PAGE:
Wednesday, July 22, 2009

Natural Gas Geopolitics

This week's feature story at Pop City highlights the need for Pittsburgh to rethink its global position. Kate Lauer argues that Pittsburgh must get out in front of the workforce needs for regional energy businesses. I agree. I would add that the local media needs to help its readers understand the global dynamics of trade and the geopolitical considerations.

Most Americans don't understand that even full energy independence won't appreciably change US foreign policy. The European natural gas market will impact job creation in the Marcellus Shale area. Global, not domestic, supply and demand will drive opportunity in Southwestern Pennsylvania.

The gas equivalent of a barrel of crude now sells for around $20. The industry is seeing its first glut, not least because so much extra capacity has been built. Mr Suwaidi is a victim of his own success. He turned a seller’s market into a buyer’s market. Fortunately most [liquid natural gas or,LNG] is bought on longish fixed-price contracts, otherwise things would be much more serious for him. ...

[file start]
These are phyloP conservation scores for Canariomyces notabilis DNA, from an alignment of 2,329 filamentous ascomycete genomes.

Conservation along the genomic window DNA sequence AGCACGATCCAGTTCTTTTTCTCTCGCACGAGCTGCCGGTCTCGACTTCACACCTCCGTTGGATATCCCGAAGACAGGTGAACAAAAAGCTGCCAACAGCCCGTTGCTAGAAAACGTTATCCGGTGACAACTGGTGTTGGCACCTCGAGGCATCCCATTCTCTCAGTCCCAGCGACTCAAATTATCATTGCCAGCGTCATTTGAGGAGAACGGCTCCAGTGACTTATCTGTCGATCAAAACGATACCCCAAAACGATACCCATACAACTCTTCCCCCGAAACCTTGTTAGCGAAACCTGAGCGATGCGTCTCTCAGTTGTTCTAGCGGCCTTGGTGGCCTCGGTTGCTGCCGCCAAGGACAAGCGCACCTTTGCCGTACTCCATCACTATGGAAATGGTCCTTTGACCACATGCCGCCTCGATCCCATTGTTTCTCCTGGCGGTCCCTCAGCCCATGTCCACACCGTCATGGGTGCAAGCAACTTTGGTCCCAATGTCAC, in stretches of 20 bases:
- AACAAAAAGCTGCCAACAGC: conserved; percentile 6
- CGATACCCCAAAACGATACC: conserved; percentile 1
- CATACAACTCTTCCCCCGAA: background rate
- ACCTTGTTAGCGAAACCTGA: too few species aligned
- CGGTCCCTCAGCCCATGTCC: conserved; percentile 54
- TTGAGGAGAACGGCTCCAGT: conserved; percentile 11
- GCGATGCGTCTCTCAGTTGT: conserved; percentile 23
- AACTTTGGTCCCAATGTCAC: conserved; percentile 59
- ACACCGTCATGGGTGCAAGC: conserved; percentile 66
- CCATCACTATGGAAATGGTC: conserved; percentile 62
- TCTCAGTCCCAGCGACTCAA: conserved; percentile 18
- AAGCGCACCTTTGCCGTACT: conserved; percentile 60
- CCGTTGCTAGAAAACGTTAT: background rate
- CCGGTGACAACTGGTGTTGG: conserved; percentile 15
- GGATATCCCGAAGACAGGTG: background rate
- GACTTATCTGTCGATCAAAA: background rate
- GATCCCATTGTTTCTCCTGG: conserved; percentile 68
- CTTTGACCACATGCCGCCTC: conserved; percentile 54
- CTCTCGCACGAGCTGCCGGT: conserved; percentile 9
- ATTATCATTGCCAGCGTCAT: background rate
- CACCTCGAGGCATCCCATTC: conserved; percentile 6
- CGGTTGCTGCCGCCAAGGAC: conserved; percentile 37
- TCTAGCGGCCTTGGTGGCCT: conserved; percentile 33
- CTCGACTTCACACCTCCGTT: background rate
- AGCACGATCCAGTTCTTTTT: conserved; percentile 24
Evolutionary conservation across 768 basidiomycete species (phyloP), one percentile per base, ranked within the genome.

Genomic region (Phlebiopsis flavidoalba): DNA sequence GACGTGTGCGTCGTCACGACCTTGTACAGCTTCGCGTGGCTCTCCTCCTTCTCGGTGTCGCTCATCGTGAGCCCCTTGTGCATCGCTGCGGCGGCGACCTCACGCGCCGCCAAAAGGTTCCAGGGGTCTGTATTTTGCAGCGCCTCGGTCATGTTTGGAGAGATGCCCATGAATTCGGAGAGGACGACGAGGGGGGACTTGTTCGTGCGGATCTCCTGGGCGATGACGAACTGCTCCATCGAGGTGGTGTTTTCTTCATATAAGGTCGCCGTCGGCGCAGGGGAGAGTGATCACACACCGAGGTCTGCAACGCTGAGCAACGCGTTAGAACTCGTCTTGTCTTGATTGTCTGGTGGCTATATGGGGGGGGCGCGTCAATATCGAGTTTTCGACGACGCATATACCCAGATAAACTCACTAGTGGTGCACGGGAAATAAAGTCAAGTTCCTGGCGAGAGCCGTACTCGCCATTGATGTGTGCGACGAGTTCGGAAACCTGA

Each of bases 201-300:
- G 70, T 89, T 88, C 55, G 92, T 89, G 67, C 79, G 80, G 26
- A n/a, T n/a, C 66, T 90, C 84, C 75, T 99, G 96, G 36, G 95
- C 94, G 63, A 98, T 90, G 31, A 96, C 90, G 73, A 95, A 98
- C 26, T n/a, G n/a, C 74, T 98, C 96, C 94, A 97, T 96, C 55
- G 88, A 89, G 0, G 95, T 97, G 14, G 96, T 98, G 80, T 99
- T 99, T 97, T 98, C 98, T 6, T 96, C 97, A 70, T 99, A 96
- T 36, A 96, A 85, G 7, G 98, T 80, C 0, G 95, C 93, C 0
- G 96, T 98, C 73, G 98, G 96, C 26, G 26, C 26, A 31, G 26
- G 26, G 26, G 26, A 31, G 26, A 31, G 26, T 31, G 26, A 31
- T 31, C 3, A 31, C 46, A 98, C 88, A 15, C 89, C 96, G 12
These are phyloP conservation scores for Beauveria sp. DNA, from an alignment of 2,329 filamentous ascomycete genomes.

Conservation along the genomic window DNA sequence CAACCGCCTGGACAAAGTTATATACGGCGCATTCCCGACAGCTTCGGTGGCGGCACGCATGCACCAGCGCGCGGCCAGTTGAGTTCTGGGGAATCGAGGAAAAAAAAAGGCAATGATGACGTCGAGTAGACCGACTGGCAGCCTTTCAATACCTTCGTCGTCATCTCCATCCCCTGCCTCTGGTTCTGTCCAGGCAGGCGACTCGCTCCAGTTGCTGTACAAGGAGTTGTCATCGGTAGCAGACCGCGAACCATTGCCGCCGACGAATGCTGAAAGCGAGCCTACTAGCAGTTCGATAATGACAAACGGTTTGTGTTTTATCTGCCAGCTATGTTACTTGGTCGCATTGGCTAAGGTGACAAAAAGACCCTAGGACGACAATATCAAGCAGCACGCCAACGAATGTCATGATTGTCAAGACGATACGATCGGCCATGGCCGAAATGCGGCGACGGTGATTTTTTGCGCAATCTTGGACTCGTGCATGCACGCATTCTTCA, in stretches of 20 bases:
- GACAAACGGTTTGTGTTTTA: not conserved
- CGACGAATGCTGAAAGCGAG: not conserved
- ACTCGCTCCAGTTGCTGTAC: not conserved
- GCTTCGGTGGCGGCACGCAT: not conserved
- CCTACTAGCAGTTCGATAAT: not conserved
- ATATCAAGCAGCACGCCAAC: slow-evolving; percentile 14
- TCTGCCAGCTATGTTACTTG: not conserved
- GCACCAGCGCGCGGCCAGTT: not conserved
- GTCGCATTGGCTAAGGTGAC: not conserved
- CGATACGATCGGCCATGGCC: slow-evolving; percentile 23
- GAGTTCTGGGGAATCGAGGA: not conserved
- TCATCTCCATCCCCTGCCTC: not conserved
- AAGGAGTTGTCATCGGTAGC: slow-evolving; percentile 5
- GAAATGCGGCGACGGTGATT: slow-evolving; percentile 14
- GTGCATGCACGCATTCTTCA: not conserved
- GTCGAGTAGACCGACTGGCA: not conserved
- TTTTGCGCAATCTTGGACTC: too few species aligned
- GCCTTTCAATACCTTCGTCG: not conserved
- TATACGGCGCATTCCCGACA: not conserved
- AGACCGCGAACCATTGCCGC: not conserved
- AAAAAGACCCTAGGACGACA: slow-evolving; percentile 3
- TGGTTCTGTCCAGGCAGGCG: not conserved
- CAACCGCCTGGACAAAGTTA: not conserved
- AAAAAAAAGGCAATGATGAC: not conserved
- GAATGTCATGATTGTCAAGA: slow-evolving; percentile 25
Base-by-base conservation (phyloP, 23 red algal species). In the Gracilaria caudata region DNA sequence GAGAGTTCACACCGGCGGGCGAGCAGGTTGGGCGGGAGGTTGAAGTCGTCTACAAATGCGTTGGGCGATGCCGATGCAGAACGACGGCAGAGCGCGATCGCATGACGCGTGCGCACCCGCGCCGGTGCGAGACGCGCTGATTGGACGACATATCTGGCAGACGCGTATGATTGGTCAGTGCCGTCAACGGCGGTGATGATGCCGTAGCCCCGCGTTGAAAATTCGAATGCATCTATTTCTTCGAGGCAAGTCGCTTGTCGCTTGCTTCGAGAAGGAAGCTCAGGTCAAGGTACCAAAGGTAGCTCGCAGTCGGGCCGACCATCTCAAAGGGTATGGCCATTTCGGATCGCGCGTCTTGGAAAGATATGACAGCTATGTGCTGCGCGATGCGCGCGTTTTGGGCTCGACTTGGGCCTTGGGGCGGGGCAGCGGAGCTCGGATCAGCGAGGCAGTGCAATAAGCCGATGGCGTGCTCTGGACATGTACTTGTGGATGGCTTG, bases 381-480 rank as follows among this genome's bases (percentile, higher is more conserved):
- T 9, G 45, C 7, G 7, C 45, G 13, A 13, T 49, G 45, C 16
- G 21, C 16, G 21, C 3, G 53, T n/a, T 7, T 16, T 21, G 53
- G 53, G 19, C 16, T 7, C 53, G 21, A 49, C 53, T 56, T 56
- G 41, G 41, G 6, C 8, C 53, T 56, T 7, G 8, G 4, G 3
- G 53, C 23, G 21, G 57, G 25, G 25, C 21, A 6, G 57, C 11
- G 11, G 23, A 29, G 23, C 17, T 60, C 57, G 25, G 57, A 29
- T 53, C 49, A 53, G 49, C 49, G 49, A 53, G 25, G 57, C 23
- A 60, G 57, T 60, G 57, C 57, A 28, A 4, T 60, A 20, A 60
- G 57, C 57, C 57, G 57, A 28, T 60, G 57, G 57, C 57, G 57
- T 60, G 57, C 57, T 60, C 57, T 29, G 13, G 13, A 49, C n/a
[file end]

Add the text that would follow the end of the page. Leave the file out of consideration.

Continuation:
... Even so, long-term demand for gas has never looked better. China and India look set to continue growing fast, as will their energy needs. Besides being cheaper than oil, gas emits less carbon dioxide when burned, so its attraction has grown along with rising concern about climate change. Some producers, like Canada, Norway and Britain, are running out of reserves. Meanwhile Russia’s aggressive energy policies have made its European customers wary. Qatar, by contrast, underlined its dependability by inviting America’s armed forces to build a large base there. Despite the current price slump, Mr Suwaidi’s faith in a global LNG market seems likely to be rewarded.
How much news about Qatar do you read in the Pittsburgh Post-Gazette on a weekly basis? It is greater demand for natural gas that will trigger the boom around Pittsburgh, which is looking more like an economically diversified Calgary with each passing day.

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